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    I think there's an existing question on here about something along the lines of the second "job" -- essentially you never get your money back. They keep asking you to deposit more and more in order to "unlock" your deposit and/or gain higher returns until you eventually have no more money or realize it's a scam.
    – Herohtar
    Oct 13, 2023 at 1:49
  • Notwithstanding, the scammers might as well be selling bulk likes on the side to starving influencers. If one is already money laundering, why not double dip´? Oct 13, 2023 at 14:22
  • @mindwinremembermonica I think I remember watching a documentary about those likes. 1 person with a tens or hundreds of smartphones. Don't think paying a single person can compete with that economically. Might be a side benefit, but not the real scam.
    – DonQuiKong
    Oct 14, 2023 at 6:34
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It's a scam.

When people pay for likes, the rate is very very low. It's like a cent per like or something, often even less. What people do is put up 100s of phones on shelves all facing up, pay a bunch of people to come in and press like on them all all day long, as fast as possible. Each worker makes only a little money, but the person running the sweatshop skims a little from each one, and ends up making a tidy profit. The workers don't get paid enough to live, so this is only possible in extremely poor places, with people who are living with parents and completely desperate.

Nobody is going to pay your dad any kind of useful money just to do 3 likes an hour. You can get that for fractions of a dollar.

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    Although the spirit of the answer is about right, the details aren't. Even at 1 rupiah per like (just over one twohundreths of a cent!) you can easily make 1.5 cents per minute, or $0.90 an hour, which is comfortably above the minimum wage in Indonesia, and definitely sufficient to live on outside the nice parts of major cities.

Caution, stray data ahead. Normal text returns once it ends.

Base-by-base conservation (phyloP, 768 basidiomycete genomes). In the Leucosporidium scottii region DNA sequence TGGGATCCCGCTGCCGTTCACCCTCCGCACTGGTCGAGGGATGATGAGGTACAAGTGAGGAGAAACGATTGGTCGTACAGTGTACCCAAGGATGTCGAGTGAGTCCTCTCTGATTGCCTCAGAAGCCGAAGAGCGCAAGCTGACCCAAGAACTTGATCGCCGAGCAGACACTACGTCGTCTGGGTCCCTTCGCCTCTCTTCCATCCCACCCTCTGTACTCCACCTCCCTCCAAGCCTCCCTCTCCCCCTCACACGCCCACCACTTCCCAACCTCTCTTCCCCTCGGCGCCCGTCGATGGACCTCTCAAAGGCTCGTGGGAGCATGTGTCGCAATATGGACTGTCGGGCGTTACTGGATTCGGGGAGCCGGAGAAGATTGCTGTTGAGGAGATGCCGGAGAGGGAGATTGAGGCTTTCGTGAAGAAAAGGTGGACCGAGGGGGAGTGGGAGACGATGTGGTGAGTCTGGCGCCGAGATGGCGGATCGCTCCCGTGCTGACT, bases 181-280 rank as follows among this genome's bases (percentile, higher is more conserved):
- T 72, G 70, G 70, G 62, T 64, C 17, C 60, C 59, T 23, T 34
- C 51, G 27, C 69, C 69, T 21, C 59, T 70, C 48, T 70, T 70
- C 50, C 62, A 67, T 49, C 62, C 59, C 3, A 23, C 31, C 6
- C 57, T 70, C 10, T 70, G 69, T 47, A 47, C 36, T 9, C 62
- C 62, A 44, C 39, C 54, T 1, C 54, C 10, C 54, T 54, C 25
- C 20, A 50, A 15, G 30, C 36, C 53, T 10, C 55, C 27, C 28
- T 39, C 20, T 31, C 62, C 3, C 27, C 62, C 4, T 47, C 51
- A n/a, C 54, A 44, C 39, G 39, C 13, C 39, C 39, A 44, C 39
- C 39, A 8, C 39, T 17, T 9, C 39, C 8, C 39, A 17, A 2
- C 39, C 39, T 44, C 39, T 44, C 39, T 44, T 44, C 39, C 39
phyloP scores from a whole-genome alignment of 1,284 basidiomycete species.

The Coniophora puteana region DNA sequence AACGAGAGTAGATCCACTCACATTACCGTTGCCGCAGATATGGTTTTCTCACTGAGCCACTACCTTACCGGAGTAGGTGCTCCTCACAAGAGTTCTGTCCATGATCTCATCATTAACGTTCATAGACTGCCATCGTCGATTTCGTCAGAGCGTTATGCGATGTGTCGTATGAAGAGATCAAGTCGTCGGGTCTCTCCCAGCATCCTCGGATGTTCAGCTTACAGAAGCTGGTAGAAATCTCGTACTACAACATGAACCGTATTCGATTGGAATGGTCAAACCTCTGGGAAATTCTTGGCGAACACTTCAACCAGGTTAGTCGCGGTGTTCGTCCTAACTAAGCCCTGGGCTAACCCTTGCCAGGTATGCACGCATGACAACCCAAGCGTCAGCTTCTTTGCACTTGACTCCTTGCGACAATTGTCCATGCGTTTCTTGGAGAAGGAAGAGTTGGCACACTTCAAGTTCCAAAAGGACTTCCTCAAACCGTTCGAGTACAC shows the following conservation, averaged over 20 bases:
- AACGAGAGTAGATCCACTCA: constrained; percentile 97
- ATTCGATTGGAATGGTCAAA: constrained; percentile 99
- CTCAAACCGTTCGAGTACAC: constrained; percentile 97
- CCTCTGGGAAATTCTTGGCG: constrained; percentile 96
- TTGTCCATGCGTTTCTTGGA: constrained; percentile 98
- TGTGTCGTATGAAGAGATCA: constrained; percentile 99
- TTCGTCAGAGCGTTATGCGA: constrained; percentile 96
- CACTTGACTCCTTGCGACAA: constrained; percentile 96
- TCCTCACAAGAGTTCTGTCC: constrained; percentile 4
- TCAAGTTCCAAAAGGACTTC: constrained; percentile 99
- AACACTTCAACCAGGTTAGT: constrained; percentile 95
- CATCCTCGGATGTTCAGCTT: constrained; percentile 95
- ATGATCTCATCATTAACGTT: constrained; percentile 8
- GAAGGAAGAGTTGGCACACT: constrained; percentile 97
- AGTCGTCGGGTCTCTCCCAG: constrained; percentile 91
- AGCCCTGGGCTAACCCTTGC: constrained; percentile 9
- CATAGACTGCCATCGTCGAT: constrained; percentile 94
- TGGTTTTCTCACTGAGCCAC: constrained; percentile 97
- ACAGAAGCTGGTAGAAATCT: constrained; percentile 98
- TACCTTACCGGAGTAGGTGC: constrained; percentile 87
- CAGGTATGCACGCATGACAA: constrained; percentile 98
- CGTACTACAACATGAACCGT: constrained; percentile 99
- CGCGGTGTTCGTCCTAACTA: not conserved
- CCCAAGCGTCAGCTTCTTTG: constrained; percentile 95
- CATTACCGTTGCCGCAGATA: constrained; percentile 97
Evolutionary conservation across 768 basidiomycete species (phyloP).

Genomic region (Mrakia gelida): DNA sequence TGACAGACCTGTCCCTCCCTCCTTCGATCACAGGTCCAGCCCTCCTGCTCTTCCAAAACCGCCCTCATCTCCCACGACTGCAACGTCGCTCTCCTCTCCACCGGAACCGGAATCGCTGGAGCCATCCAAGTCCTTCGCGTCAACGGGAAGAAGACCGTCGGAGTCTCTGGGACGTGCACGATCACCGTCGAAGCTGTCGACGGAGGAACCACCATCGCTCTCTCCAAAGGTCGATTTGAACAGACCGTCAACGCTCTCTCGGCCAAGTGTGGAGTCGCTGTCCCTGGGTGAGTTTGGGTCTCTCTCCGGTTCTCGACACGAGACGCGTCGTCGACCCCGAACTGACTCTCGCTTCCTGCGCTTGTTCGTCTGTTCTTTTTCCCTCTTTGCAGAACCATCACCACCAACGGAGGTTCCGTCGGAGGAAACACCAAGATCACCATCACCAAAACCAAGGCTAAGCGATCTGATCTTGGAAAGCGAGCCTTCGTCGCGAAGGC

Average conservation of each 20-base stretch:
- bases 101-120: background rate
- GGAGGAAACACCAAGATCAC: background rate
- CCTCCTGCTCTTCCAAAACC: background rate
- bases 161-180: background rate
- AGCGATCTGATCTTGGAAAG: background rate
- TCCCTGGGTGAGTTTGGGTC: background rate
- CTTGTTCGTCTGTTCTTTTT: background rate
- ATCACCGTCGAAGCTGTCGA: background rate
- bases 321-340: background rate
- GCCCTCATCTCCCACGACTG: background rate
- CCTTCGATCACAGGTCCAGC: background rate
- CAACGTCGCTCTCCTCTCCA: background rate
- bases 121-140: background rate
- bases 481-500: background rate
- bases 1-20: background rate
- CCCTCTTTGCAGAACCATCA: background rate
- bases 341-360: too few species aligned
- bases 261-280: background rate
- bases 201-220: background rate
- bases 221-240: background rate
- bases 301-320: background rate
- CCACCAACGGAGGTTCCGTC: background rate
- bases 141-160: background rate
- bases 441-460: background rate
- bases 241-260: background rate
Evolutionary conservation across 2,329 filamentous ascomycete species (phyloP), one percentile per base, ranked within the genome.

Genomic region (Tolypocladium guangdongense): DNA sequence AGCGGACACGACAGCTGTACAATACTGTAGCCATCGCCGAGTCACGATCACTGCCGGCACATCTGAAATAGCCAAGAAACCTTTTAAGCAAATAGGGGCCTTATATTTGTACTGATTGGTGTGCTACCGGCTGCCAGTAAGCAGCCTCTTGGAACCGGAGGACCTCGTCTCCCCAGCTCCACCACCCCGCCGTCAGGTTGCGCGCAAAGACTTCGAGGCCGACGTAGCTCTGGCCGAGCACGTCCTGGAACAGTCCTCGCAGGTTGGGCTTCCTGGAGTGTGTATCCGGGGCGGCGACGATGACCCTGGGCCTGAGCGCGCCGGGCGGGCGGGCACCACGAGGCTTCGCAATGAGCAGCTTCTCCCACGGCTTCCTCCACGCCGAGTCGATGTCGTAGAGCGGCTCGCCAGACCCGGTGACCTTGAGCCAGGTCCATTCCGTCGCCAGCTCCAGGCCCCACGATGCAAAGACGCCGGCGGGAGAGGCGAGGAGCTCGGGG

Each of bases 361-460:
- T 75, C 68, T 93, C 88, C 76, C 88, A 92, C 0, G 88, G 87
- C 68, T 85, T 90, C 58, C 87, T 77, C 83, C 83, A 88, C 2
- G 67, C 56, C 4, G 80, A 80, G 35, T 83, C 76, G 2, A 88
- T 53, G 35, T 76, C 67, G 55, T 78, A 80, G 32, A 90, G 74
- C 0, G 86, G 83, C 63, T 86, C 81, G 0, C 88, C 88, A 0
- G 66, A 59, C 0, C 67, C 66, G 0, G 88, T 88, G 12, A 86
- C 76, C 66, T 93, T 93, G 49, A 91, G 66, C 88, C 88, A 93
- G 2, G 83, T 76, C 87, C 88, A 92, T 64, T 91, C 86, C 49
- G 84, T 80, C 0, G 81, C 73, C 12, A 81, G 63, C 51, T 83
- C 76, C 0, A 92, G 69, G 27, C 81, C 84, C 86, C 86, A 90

– user125448
    Oct 14, 2023 at 5:01
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Definitly a scam. As gomennathan says, the rate for that "work" is very low. "passive income" aways a scam.

How to avoid the most common scams in this situation:

Never send them any money under any circumstances. If they send you 500$ and ask you to send 400$ back, DON'T DO IT. The 500$ are fake, the money you send back is real.

If they say you need to send money so they can send you your paycheck or whatever, DON'T DO IT.

Do not deposit money for them.

Do not "invest". The second "job" they describe is definitly a scam. You have to work for jobs. They will ask for 10$, and then give you 20$ back after a week or something similar. You think "Wow this works. I want to double more of my money". Then you give them the 20$ they gave you and 500$ of your own money. And then they disappear. Or they say: We will pay you out, but we can't right now. And demand even more money from you.

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    To add: if the money the victim receives was stolen or from credit card fraud, it may get reposessed from their account - after the victim forwarded the $400.
    – cthulhu
    Oct 14, 2023 at 11:44
  • "passive income" includes investment income, which is not a scam. Some definitions of "passive income" also include rental property, which in reality is not exactly a passive endeavor, since maintenance and other property-owning tasks are required.
    – shoover
    Oct 19, 2023 at 17:06
  • Yes, but no one calls it passive income, if it's not a scam. So everytime you read it you can safely assume it's a scam. Oct 19, 2023 at 22:35